Small GTPase regulation of GPCR anterograde trafficking.
ABSTRACT The physiological functions of heterotrimeric G protein-coupled receptors (GPCRs) are dictated by their intracellular trafficking and precise targeting to the functional destinations. Over the past decades, most studies on the trafficking of GPCRs have focused on the events involved in endocytosis and recycling. By contrast, the molecular mechanisms underlying anterograde transport of newly synthesized GPCRs from the endoplasmic reticulum (ER) to the cell surface have only now begun to be revealed. In this review we discuss current advances in understanding the role of Ras-like GTPases, specifically the Rab and Sar1/ARF subfamilies, in regulating cell-surface transport of GPCRs en route from the ER and the Golgi.
Article: Non-conventional trafficking of the cystic fibrosis transmembrane conductance regulator through the early secretory pathway.[show abstract] [hide abstract]
ABSTRACT: The mechanism(s) of cystic fibrosis transmembrane conductance regulator (CFTR) trafficking from the endoplasmic reticulum (ER) through the Golgi apparatus, the step impaired in individuals afflicted with the prevalent CFTR-DeltaF508 mutation leading to cystic fibrosis, is largely unknown. Recent morphological observations suggested that CFTR is largely absent from the Golgi in situ (Bannykh, S. I., Bannykh, G. I., Fish, K. N., Moyer, B. D., Riordan, J. R., and Balch, W. E. (2000) Traffic 1, 852-870), raising the possibility of a novel trafficking pathway through the early secretory pathway. We now report that export of CFTR from the ER is regulated by the conventional coat protein complex II (COPII) in all cell types tested. Remarkably, in a cell type-specific manner, processing of CFTR from the core-glycosylated (band B) ER form to the complex-glycosylated (band C) isoform followed a non-conventional pathway that was insensitive to dominant negative Arf1, Rab1a/Rab2 GTPases, or the SNAp REceptor (SNARE) component syntaxin 5, all of which block the conventional trafficking pathway from the ER to the Golgi. Moreover, CFTR transport through the non-conventional pathway was potently blocked by overexpression of the late endosomal target-SNARE syntaxin 13, suggesting that recycling through a late Golgi/endosomal system was a prerequisite for CFTR maturation. We conclude that CFTR transport in the early secretory pathway can involve a novel pathway between the ER and late Golgi/endosomal compartments that may influence developmental expression of CFTR on the cell surface in polarized epithelial cells.Journal of Biological Chemistry 04/2002; 277(13):11401-9. · 4.77 Impact Factor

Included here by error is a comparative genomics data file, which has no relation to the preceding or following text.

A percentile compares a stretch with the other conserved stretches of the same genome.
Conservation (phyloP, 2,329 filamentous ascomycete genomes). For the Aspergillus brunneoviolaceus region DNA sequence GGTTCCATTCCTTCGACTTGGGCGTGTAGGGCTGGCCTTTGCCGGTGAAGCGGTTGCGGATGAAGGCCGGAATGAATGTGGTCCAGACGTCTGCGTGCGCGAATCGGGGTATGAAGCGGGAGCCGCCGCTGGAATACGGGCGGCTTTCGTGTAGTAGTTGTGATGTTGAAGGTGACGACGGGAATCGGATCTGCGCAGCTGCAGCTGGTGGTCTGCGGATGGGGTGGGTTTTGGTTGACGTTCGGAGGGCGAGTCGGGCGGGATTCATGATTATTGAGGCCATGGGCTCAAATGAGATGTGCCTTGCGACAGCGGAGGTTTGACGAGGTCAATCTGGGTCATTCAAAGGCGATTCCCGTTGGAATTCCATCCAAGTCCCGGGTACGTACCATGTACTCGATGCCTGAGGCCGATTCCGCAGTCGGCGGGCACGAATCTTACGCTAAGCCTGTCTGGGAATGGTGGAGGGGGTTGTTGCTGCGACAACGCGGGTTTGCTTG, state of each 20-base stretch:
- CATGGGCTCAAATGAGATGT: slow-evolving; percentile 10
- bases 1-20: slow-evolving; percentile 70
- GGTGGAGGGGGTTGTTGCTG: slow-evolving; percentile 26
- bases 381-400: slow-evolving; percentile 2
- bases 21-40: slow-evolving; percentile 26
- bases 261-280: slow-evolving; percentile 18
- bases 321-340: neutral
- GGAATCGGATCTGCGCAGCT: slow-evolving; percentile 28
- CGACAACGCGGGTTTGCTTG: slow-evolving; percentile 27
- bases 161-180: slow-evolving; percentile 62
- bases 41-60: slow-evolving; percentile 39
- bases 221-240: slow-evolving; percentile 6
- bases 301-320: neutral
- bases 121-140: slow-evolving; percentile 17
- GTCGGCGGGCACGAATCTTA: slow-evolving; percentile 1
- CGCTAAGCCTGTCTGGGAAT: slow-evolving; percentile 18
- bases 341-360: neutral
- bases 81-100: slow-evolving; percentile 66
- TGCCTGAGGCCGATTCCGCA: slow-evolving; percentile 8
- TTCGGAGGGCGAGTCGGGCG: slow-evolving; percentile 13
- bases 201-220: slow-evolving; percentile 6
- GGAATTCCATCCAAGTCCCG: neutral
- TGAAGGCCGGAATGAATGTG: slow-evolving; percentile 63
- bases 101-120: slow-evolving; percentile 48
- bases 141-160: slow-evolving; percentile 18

Article: Seven transmembrane receptor core signaling complexes are assembled prior to plasma membrane trafficking.[show abstract] [hide abstract]
ABSTRACT: Much is known about beta2-adrenergic receptor trafficking and internalization following prolonged agonist stimulation. However, less is known about outward trafficking of the beta2-adrenergic receptor to the plasma membrane or the role that trafficking might play in the assembly of receptor signaling complexes, important for targeting, specificity, and rapidity of subsequent signaling events. Here, by using a combination of bioluminescence resonance energy transfer, bimolecular fluorescence complementation, and confocal microscopy, we evaluated the steps in the formation of the core receptor-G protein heterotrimer complex. By using dominant negative Rab and Sar GTPase constructs, we demonstrate that receptor dimers and receptor-G betagamma complexes initially associate in the endoplasmic reticulum, whereas G alpha subunits are added to the complex during endoplasmic reticulum-Golgi transit. We also observed that G protein heterotrimers adopt different trafficking itineraries when expressed alone or with stoichiometric co-expression with receptor. Furthermore, deliberate mistargeting of specific components of these complexes leads to diversion of other members from their normal subcellular localization, confirming the role of these early interactions in targeting and formation of specific signaling complexes.Journal of Biological Chemistry 12/2006; 281(45):34561-73. · 4.77 Impact Factor
Article: Mutant rab8 Impairs docking and fusion of rhodopsin-bearing post-Golgi membranes and causes cell death of transgenic Xenopus rods.[show abstract] [hide abstract]
ABSTRACT: Rab8 is a GTPase involved in membrane trafficking. In photoreceptor cells, rab8 is proposed to participate in the late stages of delivery of rhodopsin-containing post-Golgi membranes to the plasma membrane near the base of the connecting cilium. To test the function of rab8 in vivo, we generated transgenic Xenopus laevis expressing wild-type, constitutively active (Q67L), and dominant negative (T22N) forms of canine rab8 in their rod photoreceptors as green fluorescent protein (GFP) fusion proteins. Wild-type and constitutively active GFP-rab8 proteins were primarily associated with Golgi and post-Golgi membranes, whereas the dominant negative protein was primarily cytoplasmic. Expression of wild-type GFP-rab8 had minimal effects on cell survival and intracellular structures. In contrast, GFP-rab8T22N caused rapid retinal degeneration. In surviving peripheral rods, tubulo-vesicular structures accumulated at the base of the connecting cilium. Expression of GFP-rab8Q67L induced a slower retinal degeneration in some tadpoles. Transgene effects were transmitted to F1 offspring. Expression of the GFP-rab8 fusion proteins appears to decrease the levels of endogenous rab8 protein. Our results demonstrate a role for rab8 in docking of post-Golgi membranes in rods, and constitute the first report of a transgenic X. laevis model of retinal degenerative disease.Molecular Biology of the Cell 09/2001; 12(8):2341-51. · 4.94 Impact Factor